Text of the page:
Ossa Certified Educator Paul's extreme attachment to his job has led him to, literally, lead a double life in his mind. While he does attend school and carries out with everything his father tells him to do, his mind is somewhere else.
An idealistic, lying, suicidal young man, Paul fits in nowhere and looks down on nearly everyone he knows.
He is class-conscious and reserves his approval for rich people and those involved in the art world. Desperate for both acceptance and superiority over others, he lies about his friendships with actors to make himself seem important.
He ends his life after stealing money and spending it all on a lavish spree in New York City. Read an in-depth analysis of Paul. Charley Edwards allows Paul to hang out backstage, help him with his costumes, and observe rehearsals.
However, when Paul is forbidden to return to Carnegie Hall, Charley agrees not to see him anymore. To Paul, the soprano seems to be a highly romantic figure, when in fact she is a middle-aged mother.
This gap between perception and reality is typical of Paul, who idealizes what he does not understand. The drawing master defends Paul to the other teachers, positing that he is disturbed rather than simply rude. The English teacher is keenly aware of the contempt Paul feels for her and the other teachers.
She spearheads the attack against Paul during the meeting. Later, when she attends the symphony at Carnegie Hall, she covers her confusion at encountering Paul by acting snobby.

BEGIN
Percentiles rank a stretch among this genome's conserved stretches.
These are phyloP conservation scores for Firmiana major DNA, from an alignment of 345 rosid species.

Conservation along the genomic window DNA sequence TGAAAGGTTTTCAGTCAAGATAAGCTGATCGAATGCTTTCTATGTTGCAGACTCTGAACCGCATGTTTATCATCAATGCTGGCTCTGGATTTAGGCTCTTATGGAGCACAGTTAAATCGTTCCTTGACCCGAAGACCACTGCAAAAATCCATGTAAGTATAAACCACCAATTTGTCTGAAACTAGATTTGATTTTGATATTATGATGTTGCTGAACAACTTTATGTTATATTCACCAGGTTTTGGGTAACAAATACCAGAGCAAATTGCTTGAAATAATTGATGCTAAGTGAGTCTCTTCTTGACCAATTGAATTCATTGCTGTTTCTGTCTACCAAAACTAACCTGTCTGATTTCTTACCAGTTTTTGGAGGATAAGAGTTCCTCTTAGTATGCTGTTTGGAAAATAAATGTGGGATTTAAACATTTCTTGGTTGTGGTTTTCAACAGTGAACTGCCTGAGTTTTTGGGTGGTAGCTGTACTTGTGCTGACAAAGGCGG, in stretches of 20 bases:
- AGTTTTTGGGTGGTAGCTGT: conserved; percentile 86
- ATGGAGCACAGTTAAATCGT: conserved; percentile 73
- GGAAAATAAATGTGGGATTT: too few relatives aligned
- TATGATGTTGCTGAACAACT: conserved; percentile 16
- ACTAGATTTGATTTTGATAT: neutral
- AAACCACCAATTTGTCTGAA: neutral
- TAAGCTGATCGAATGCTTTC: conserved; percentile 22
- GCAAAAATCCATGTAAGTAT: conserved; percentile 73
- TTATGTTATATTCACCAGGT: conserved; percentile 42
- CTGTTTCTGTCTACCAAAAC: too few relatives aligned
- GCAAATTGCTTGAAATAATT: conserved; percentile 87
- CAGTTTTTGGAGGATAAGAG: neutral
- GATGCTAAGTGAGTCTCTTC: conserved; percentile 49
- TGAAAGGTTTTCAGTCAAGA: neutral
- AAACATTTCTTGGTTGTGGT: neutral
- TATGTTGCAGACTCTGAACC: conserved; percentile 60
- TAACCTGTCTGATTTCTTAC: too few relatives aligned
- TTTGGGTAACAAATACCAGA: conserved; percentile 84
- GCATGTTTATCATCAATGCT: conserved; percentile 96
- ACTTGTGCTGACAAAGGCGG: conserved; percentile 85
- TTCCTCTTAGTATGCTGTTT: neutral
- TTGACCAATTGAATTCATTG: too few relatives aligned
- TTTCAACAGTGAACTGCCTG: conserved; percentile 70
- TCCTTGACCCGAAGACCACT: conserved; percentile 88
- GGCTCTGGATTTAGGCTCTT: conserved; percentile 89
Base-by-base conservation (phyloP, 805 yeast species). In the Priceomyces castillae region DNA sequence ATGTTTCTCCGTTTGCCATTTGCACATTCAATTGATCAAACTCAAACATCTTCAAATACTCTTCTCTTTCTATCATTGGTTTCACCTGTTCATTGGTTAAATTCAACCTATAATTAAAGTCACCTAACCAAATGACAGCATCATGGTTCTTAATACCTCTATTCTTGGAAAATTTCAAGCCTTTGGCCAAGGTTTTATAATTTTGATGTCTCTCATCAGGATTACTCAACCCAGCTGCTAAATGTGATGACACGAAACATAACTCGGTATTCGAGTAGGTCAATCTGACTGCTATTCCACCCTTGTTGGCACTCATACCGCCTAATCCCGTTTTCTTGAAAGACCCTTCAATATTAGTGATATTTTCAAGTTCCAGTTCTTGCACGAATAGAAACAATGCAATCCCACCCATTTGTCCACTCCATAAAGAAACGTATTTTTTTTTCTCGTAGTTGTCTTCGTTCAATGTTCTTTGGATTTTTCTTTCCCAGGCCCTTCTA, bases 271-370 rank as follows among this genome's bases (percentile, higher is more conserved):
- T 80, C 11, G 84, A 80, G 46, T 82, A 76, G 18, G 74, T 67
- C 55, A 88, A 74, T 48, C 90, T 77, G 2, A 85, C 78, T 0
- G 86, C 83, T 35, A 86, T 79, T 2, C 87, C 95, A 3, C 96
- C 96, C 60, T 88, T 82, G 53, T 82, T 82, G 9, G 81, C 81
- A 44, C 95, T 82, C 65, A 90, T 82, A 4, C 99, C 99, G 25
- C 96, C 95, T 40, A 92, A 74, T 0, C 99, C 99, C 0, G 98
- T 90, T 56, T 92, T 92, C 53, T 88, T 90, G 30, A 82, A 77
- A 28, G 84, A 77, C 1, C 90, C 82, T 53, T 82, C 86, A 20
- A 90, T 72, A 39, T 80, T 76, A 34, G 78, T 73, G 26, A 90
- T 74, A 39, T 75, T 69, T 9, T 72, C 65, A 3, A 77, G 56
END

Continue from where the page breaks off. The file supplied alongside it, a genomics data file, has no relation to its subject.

The clerk embodies everything Paul wants to avoid in his own life. He married an unattractive woman, fathered four children, lives on Cordelia Street, and brags about his boss, a steel magnate.
Something unmentionable happens between Paul and the Yale student, who spend a night out on the town together in New York.
The narrator says only that they part on bad terms, without explaining why. It is possible that a sexual encounter, or an attempt at one, soured their friendship.Paul’s Case Willa Cather.
A Study in Temperament. It was Paul's afternoon to appear before the faculty of the Pittsburgh High School to account for his various misdemeanors. For someone who looms so large in Paul's life, his father doesn't actually appear in the story very much.
We only get glimpses of him, and mostly he exists in Paul's mind—like when Paul imagines him standing "at the top of the stairs, his hairy legs sticking out from his night-shirt, his feet.
Paul’s Father - An unnamed widower.
Paul’s father, in Paul’s view, is simply a potential disciplinarian. Paul’s father, in Paul’s view, is simply a potential disciplinarian.
However, Cather portrays Paul’s father as a deeply generous man who provides for his children and looks after their well-being. “Paul’s Case” is a short story by Willa Cather that was written in Paul is boy in high school that has many behavior problems.
He strives for attention so badly that he feels that he needs to show out in order to receive the recognition that he wants, especially from his father. Pauls Case Relationship With Father Paul’s Case Willa Carter’s Paul’s Case suggests that ambitious goals tend collapse in the confrontation of reality when shortcuts are made.
In the city of Pittsburgh, where the new industrial age brings hard work and honest livings, Paul feels surrounded by the dull life that lay before him.
Paul’s Father - An unnamed widower. Paul’s father, in Paul’s view, is simply a potential disciplinarian. Paul’s father, in Paul’s view, is simply a potential disciplinarian. However, Cather portrays Paul’s father as a deeply generous man who provides for his children and looks after their well-being.